Many people take a dim view of consultants who come into a workplace and try to find ways to make it more efficient.
Remember those hapless consultants, Bob and Bob, from the 1999 movie “Office Space”? Their search for corporate deadweight resulted in a disastrous promotion.
These days, the Lee County Board is talking about hiring a consultant to figure out the county’s staffing needs.
The biggest proponent for a consultant is board member Dick Binder, R-Compton. Too often, he said, the board makes hiring decisions based on its mood or what day it is.
Is he that far off the mark?
As with many public bodies, the Lee County Board makes budgetary decisions in response to emotional pleas. Let me give you an example.
In 2008, then-Coroner Richard Schilling, who was paid a little more than $30,000 a year, urged an increase to $40,000 for the next coroner.
Schilling, who was retiring, said the County Board had regularly given raises to other elected officials, but not the coroner.
“I don’t think it’s fair,” Schilling said. “I think it’s on the verge of discrimination.”
Two board members immediately spoke up for an increase. One of them was member Greg Witzleb, R-Dixon, who is usually the most outspoken for more spending.
Another member, John Nicholson, R-Franklin Grove, proposed increasing the coroner’s salary by $1,500 each year for 4 years. The board rejected that amount; it was too little.
A proposal by Doug Farster, a former county Republican chairman, called for an immediate increase to $40,000. That passed 12-11.
In so doing, the board responded to emotions, but it didn’t get the full story.
Last year, Sauk Valley Media compared the budgets for the coroner’s offices in Whiteside and Lee counties.
In 2011, Whiteside County dealt with 70 percent more deaths than Lee County – 478 to 281. At the same time, Lee County’s coroner’s budget was $115,000 to Whiteside County’s $107,000.
Whiteside County’s population is 60 percent greater than Lee County’s.
In Lee County, the office has a coroner, a full-time employee who is the office coordinator and a deputy coroner; and three other deputy coroners.
Whiteside County, meanwhile, has a coroner, three deputy coroners and what Coroner Joe McDonald described as a “very part-time” secretary.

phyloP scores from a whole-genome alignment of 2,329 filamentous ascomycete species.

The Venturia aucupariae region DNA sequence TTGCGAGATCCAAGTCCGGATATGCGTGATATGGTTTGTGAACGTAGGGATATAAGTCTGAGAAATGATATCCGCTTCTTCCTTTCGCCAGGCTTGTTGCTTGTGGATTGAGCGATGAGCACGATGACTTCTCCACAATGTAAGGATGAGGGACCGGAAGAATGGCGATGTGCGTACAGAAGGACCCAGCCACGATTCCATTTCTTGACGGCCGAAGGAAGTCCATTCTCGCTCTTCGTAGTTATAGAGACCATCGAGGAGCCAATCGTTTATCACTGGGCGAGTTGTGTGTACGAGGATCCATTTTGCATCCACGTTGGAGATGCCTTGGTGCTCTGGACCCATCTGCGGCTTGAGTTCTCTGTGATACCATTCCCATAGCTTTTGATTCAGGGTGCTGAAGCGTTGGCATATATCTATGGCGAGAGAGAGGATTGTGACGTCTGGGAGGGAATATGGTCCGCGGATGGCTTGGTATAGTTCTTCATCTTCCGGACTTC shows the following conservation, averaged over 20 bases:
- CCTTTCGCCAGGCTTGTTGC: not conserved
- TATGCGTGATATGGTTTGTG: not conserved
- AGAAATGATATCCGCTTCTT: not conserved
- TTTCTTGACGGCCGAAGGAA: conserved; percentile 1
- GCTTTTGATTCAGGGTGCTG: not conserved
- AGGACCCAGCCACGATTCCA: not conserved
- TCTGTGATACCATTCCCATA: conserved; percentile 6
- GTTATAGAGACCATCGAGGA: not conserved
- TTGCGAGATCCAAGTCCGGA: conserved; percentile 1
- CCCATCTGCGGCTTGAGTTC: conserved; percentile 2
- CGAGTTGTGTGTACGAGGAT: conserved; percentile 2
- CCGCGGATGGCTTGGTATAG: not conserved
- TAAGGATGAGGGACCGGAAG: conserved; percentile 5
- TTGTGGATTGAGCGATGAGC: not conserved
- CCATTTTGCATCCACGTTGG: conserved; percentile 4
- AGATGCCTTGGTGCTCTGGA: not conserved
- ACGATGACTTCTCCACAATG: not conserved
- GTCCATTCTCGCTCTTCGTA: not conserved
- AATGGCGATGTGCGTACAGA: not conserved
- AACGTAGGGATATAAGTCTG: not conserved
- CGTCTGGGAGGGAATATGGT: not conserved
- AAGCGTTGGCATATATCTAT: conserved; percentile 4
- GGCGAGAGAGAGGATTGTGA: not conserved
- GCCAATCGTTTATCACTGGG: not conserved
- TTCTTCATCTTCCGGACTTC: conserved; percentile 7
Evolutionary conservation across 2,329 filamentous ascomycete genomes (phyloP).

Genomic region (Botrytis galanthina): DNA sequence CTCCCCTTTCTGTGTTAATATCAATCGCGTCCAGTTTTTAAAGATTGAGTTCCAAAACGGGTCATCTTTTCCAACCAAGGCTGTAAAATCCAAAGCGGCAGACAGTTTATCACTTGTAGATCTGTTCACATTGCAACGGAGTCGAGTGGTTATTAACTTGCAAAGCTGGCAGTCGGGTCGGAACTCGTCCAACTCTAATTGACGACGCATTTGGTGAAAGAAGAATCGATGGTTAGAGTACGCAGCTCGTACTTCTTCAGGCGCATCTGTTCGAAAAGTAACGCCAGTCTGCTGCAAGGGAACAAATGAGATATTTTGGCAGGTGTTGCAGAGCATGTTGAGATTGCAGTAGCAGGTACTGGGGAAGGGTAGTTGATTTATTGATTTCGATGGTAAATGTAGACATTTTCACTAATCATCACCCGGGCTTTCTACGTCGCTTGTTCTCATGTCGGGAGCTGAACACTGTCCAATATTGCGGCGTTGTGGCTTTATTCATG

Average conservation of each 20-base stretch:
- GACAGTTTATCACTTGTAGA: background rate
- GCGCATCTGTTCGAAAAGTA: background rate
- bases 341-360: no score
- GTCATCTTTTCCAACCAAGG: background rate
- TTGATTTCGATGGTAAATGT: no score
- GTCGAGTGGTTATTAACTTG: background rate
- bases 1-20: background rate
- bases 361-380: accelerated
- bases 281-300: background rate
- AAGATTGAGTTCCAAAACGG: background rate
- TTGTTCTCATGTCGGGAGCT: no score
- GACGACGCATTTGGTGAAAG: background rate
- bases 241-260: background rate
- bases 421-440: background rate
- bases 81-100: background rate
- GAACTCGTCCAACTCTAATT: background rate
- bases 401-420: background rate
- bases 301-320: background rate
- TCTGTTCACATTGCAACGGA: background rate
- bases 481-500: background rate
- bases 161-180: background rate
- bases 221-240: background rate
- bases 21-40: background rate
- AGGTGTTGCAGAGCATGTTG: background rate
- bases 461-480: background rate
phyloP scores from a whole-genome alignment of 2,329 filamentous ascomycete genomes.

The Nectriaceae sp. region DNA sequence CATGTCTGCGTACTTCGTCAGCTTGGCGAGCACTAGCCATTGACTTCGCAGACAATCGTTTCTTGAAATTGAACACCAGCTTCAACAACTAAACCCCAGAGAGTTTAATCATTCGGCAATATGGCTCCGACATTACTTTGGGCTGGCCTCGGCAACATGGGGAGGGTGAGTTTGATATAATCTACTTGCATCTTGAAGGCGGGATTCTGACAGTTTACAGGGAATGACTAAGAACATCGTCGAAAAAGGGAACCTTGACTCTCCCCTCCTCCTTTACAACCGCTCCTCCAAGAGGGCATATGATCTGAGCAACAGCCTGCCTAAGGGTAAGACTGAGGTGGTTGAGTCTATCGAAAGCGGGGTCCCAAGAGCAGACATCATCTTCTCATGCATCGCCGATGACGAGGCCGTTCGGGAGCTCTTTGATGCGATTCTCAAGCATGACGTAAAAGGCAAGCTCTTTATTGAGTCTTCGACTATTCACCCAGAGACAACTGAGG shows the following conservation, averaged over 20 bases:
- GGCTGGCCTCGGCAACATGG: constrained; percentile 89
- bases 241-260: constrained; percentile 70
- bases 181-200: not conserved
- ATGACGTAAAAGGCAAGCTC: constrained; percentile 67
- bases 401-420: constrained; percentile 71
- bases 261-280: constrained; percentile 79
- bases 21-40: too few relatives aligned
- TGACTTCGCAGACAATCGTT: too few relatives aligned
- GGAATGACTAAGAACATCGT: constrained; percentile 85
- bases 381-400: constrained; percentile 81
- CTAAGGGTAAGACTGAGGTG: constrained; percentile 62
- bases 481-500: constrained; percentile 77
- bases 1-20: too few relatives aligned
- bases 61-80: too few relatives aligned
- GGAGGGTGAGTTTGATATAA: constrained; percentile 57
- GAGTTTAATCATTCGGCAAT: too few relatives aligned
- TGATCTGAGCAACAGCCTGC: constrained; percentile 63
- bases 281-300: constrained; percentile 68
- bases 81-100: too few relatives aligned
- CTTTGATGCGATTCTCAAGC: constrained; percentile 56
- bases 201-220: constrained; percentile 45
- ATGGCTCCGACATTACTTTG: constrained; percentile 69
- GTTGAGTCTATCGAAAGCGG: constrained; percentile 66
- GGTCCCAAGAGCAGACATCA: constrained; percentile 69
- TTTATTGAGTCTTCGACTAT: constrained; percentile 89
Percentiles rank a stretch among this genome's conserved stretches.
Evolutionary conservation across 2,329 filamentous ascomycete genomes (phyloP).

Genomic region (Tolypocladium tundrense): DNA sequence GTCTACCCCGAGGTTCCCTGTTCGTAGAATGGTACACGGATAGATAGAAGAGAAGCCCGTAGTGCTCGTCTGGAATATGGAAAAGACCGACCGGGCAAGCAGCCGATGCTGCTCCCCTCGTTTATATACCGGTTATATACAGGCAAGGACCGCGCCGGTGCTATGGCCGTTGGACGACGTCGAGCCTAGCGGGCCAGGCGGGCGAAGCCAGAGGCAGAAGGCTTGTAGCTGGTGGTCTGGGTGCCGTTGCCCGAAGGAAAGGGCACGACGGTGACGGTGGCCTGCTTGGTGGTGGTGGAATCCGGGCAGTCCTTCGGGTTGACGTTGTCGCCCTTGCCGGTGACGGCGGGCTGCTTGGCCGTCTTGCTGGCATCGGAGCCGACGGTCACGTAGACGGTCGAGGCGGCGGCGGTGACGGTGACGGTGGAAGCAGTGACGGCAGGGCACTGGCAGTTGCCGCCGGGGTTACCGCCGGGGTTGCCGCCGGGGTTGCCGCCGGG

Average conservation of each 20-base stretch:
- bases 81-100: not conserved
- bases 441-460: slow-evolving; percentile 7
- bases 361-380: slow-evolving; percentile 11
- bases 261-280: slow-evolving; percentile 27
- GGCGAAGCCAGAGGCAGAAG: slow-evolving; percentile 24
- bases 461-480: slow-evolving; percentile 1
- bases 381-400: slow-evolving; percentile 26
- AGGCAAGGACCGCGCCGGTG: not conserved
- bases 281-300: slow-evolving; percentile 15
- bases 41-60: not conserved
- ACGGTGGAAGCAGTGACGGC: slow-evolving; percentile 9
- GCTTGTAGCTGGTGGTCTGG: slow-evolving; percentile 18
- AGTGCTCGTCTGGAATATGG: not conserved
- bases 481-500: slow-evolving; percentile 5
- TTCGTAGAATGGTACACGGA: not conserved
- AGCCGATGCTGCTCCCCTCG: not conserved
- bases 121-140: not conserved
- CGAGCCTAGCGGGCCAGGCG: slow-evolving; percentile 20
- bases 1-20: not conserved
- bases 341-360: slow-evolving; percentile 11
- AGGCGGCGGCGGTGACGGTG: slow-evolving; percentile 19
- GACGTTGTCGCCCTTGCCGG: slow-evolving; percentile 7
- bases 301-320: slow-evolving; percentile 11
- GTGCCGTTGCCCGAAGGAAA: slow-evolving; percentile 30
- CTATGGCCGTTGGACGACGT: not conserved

In short, according to the records, the Lee County coroner’s office spends more, but does less.
Perhaps Lee County has a good reason for that. But Coroner Jesse Partington didn’t have any explanation when we asked him last year.
Maybe a consultant – or the board itself – could figure that one out.
What about courtesy for public?
Public officials love to talk about how they support open government. But sometimes their deeds don’t match their words.
Recently, I asked Sterling Township Supervisor Matt Howze for the salary of the township road commissioner, Jim Lopez.
Any citizen is entitled to that information. Howze could have simply given it.
He didn’t. He told me I could get the salary amount from the township’s budget filed at the County Courthouse in Morrison. But no salaries were listed in those documents.
He also said I could file a Freedom of Information Act request. I did. And while doing that, I also asked for everyone’s salaries.
But the township didn’t provide what I requested. It gave me a list of employees and categorized them under salary ranges – less than $15,000, $15,000 to $30,000, and more than $30,000.
I asked again, and the township finally gave me the actual salaries. Lopez is budgeted for $44,000 a year.
Why didn’t Howze just give me that information in the first place? He said it was out of “professional courtesy” to Lopez.
Howze added that he didn’t run the Sterling Township road district. He’s right about that. But under the law, he serves as the district’s treasurer. In other words, he oversees its finances, so he has a duty to provide information to the public, including annoying reporters.
Howze is a nice guy, so I was surprised to encounter his resistance.
Fortunately, a nonprofit group, For the Good of Illinois, posts the income of nearly every government employee in Illinois for the last decade at openthebooks.com. It’s a wealth of information.
As it happens, Lopez isn’t listed on the site, although others in the township are.
Indeed, this kind of information should be readily available on each government entity’s website. Unfortunately, Sterling Township and others prefer to place roadblocks.
That’s why the For the Good of Illinois website is so important.
The other day, one government official in Dixon told me that he doesn’t like me, but he wants me to continue to write stories about townships.
“That dog is working,” he said. “Keep on it.”
We at Sauk Valley Media will.
David Giuliani is a reporter for Sauk Valley Media. He can be reached at dgiuliani@saukvalley or at 800-798-4085, ext. 525.